To be honest, I haven’t moved very far from where I grew up. It’s a five to ten minute drive from our current home to my childhood home. As such, you could really say that I still live in my hometown, and I’m very grateful for that. Salt Lake City surprises quite a few people who come to visit. Though it’s not a huge city by any stretch of the imagination, it’s also not small or super backwards (depending on who you talk to). You can listen to a world-class symphony (the Utah Symphony), enjoy a play or musical presented by one of the top regional theater companies in the country (Pioneer Theatre Company at the University of Utah), enjoy world-class skiing at one of the many resorts less than an hour from downtown, take a hike up the Wasatch front for a break-taking view of the Salt Lake Valley, or take a tour of the beautiful grounds around the Salt Lake Temple.
There has never been a time in my life that hasn’t included music. I grew up in a family of seven (including parents), and all of us played at least two instruments (including parents). My dad’s mother was a piano teacher. She taught me for 11 years, and she was my biggest supporter when I chose to study music in college. I play the piano, and violin. In college, I studied singing and choral conducting. I started teaching piano when I was 18, and I currently have 15 students who do two to three recitals a year. I met my husband because I was the music director for a show at a local community theater. The show we were doing was written by a friend who asked my younger sister and me to arrange the music. I have written a little original music, but I mostly do choir arrangements (makes sense, see previously mentioned college path). I love music. I don’t know what life would be like without music infusing pretty much every aspect of it.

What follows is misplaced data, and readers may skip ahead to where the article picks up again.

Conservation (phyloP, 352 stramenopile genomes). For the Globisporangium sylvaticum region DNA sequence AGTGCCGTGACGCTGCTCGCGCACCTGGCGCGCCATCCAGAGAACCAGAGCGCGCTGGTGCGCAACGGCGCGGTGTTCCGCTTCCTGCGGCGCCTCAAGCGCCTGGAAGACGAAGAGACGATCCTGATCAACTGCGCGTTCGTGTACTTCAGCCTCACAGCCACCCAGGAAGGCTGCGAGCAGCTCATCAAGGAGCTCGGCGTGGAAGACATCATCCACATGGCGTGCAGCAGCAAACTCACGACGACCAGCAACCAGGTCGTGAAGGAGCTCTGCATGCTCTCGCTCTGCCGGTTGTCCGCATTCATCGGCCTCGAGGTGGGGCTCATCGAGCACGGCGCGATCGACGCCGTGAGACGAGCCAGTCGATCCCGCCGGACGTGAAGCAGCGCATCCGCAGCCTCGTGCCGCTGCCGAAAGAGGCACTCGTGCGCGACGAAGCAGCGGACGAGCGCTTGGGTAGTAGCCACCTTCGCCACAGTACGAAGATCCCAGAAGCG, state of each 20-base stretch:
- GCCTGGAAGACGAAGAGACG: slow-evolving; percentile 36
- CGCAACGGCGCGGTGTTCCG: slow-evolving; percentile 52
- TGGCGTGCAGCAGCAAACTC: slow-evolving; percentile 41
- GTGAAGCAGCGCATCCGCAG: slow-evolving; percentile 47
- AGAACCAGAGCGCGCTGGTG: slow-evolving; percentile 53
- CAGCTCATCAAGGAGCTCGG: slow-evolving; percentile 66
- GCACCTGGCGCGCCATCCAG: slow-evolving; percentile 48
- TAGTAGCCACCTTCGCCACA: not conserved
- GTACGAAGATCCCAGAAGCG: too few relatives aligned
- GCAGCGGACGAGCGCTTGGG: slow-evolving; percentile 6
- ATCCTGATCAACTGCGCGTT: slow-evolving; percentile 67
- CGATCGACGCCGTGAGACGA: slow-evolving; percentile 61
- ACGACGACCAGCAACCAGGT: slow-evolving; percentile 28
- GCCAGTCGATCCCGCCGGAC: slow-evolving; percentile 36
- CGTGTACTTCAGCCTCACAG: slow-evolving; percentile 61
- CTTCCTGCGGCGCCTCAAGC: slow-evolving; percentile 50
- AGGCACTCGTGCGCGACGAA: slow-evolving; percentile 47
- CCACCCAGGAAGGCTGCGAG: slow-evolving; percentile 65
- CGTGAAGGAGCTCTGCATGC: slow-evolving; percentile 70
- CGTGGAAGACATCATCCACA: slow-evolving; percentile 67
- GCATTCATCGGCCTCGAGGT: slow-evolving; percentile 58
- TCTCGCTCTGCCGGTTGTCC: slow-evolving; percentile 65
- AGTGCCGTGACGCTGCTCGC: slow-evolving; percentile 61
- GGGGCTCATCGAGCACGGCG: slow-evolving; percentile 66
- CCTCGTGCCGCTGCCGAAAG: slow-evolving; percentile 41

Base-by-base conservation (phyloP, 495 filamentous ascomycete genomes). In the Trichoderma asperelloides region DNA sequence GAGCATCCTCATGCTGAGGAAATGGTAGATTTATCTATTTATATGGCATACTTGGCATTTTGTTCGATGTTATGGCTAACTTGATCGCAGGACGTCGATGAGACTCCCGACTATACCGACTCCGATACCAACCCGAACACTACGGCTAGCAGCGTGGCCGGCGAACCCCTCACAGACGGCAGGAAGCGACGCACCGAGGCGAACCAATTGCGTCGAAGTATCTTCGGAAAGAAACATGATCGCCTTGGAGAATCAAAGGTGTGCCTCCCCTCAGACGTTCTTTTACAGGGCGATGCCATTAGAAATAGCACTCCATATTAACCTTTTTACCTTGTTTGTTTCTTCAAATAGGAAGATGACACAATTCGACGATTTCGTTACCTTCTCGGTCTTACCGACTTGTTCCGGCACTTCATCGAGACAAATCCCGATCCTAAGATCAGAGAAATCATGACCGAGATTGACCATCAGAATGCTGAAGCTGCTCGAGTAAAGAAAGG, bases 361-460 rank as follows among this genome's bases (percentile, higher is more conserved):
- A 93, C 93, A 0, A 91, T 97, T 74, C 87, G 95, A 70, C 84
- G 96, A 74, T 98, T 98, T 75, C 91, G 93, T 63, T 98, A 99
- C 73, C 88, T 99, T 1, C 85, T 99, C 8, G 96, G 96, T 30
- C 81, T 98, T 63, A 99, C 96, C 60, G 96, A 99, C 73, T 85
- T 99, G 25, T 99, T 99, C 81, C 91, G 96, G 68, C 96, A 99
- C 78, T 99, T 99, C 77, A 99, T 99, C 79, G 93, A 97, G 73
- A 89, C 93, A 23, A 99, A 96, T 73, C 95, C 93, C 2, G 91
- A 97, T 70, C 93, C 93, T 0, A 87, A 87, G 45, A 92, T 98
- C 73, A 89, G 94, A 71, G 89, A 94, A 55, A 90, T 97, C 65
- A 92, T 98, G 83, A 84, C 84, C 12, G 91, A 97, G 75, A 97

For more from this challenge, visit Cee’s Black & White Photo Challenge: Music.
For more from this challenge, visit Cee’s Fun Foto Challenge: Musical Chairs.
Ever find yourself in a tricky lighting situation? We recently went to an outdoor symphony concert. The symphony performed in a temporary amphitheater at Deer Valley near Park City, Utah. It’s an amazingly beautiful venue for a concert (mountains, first-class resorts, mountains, fresh air, mountains…). As the concert drew to a close and the sun had long set behind the mountain peaks, it was tricky to find the best settings on the camera to capture the stage without a flash (not allowed during the concert), without it being too dark and without a lot of shaking motion (we had left the tripod in the car). For this image, I used my 50mm lens; exposure: 1/320 sec; f/2.0; ISO: 500. The concert definitely ended with a bang (the 1812 Overture by Tchaikovsky and Stars and Stripes Forever by Sousa), and I was able to grab this great shot.
IN A NEW POST CREATED FOR THIS CHALLENGE, SHARE A PHOTO OR TWO OF TRICKY LIGHTING SITUATIONS.
Everyone is welcome to participate, even if your blog isn’t about photography.
Here’s how it works:
- Each week, I’ll come up with a theme and post a photo that I think fits. You take photographs based on your interpretation of the theme, and post them on your blog (a new post!) anytime before the following Thursday, when the next photo theme will be announced.
- To make it easy for others to check out your photos, title your blog post “A Photo a Week Challenge: (theme of the week)” and be sure to use the “postaday″ tag.
- Come back here and post a link to your image in the comments for this challenge.
- Follow nancy merrill photography so that you don’t miss out on weekly challenge announcements.